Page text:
Wednesday, August 27, 2008

Religious But Not Spiritual

I recently joined an interesting Facebook group called "I am religious but not spiritual." The group's motto says: "The most important thing in life is to have an institutional relationship with God."

Tongue-in-cheek as this group perhaps is, the title and the motto are nonetheless deeply counter-cultural things to say in an age when approximately 1 out of 5 persons in the United States identify themselves as "spiritual but not religious."

The satirical website Stuff White People Like makes short shrift of that identification:

White people will often say they are “spiritual” but not religious. Which usually means that they will believe any religion that doesn’t involve Jesus.

Popular choices include Buddhism, Hinduism, Kabbalah and, to a lesser extent, Scientology. A few even dip into Islam, but it’s much more rare since you have to give stuff up and actually go to Mosque.

Mostly they are into religion that fits really well into their homes or wardrobe and doesn’t require them to do very much.


Tuesday, August 26, 2008

A Difficult Teaching

Jesus has a knack for offending people.

Today's Daily Office reading from the Gospel of John (chapter 6, verses 60-71) is a case in point. The reading is part of the larger "bread of heaven" discourse in which Jesus says:
"Very truly I tell you, unless you eat the flesh of the Son of Man and drink his blood, you have no life in you. Those who eat my flesh and drink my blood have eternal life, and I will raise them up on the last day; for my flesh is true food and my blood is true drink. Those who eat my flesh and drink my blood abide in me, and I in them" (John 6:53-56).
In many Episcopal churches, we sing this as we receive communion using Hymn #335 ("I am the bread of life").

I once heard a respected organist/choirmaster say that when his congregation sings this hymn, they always omit verse 3:
Unless you eat of the Flesh of the Son of Man and drink of his Blood,
you shall not have life within you,
you shall not have life within you.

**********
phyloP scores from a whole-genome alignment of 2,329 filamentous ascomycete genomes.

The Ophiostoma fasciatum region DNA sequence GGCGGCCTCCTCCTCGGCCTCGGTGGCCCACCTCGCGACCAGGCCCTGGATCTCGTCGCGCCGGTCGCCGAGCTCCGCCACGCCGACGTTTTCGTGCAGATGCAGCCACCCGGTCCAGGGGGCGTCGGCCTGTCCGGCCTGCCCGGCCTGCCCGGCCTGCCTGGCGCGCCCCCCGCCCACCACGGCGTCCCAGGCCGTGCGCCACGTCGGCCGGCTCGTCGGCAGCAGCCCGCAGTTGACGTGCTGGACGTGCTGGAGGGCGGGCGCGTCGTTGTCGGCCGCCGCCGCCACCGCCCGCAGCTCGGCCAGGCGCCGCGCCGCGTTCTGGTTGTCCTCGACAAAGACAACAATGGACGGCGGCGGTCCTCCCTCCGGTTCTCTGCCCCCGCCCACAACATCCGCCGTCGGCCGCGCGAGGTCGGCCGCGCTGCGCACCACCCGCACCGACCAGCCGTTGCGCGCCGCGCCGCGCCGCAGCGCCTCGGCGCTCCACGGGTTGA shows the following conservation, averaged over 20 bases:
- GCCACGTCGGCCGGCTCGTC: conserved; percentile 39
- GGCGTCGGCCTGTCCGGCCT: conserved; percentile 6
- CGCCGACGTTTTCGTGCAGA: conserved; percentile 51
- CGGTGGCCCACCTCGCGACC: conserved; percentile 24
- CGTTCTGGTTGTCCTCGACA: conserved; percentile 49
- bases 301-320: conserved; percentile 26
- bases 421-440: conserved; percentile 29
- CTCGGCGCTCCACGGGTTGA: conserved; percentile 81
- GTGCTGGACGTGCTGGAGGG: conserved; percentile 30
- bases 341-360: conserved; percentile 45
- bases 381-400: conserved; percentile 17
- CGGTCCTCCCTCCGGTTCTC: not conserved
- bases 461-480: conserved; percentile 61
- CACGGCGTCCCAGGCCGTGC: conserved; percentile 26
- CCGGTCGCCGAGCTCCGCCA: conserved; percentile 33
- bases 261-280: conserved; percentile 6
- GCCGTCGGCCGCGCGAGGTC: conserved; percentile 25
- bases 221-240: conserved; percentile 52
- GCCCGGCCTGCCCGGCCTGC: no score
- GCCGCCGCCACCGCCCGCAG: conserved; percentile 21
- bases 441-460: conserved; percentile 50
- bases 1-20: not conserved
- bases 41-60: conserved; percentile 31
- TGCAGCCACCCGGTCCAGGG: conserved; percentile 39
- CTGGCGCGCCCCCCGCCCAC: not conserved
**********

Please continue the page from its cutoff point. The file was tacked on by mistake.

His rationale for the omission was to say, "What kind of message does that send?!" He found it offensive.

It's fascinating how closely this reaction corresponds to the reaction to Jesus' teaching recorded in John's Gospel:
When many of the disciples heard it, they said, "This teaching is difficult; who can accept it?" But Jesus, being aware that his disciples were complaining about it, said to them, "Does this offend you? Then what if you were to see the Son of Man ascending to where he was before? It is the spirit that gives life; the flesh is useless. The words that I have spoken to you are spirit and life" (John 6:61-63).
Jesus' response to the complaints made matters worse: "Because of this many of his disciples turned back and no longer went about with him" (John 6:66).

Apparently, taking offense at this difficult teaching is still true for some of us today.

Monday, August 25, 2008

Reproach Yourself

This is a worthy passage from a work entitled "How to Scrutinize and Reproach Yourself" by St. Ephrem the Syrian (c. 306 - c. 373). With self-deprecating humor and disarming honesty, St. Ephrem models a kind of humility too often lacking in the Church.

After having gained knowledge of the truth, I have become a brawler and an offender. I argue over trifles; I have become envious of and callous toward my neighbor, merciless toward beggars, wrathful, argumentative, obstinate, slothful, irritable. I harbor vile thoughts, I love fancy clothing. And to this day I have many corrupt thoughts and fits of selfishness, gluttony, sensuality, vainglory, arrogance, lust, gossiping, breaking of fasts, despondency, rivalry, and indignation.

I am worthless, but think much of myself. I lie constantly, but get angry with liars. I defile the temple of my body with wanton thoughts, but sternly judge the wanton. I condemn those who fall, but myself fall constantly. I condemn slanderers and thieves, but am myself both a thief and a slanderer. I walk with a bright countenance, although I am altogether impure.

In churches and at banquets I always want to take the place of honor. I see hermits and act dignified; I see monks and I become pompous. I strive to appear pleasing to women, dignified to strangers, intelligent and reasonable to my neighbors, superior to intellectuals. With the righteous I act as if I possess vast wisdom; the unintelligent I disdain as illiterates.

If I am offended, I take revenge. If I am honored, I shun those who honor me. If someone demands of me what is rightfully his, I start a suit. And those who tell me the truth I consider enemies. When my error is exposed, I get angry, but I am not so dissatisfied when people flatter me.

I do not want to honor those who are worthy but I myself, who am unworthy, demand honor. I do not want to tire myself with work, but if someone fails to serve me I get angry with him. I do not want to walk among laborers, but if someone fails to help me in my work I slander him.

I arrogantly deny my brother when he is in need, but when I have need of something I turn to him. I hate those who are ill, but when I myself am ill I wish that everyone would love me. I do not want to know those who are higher than I, and I scorn those who are lower.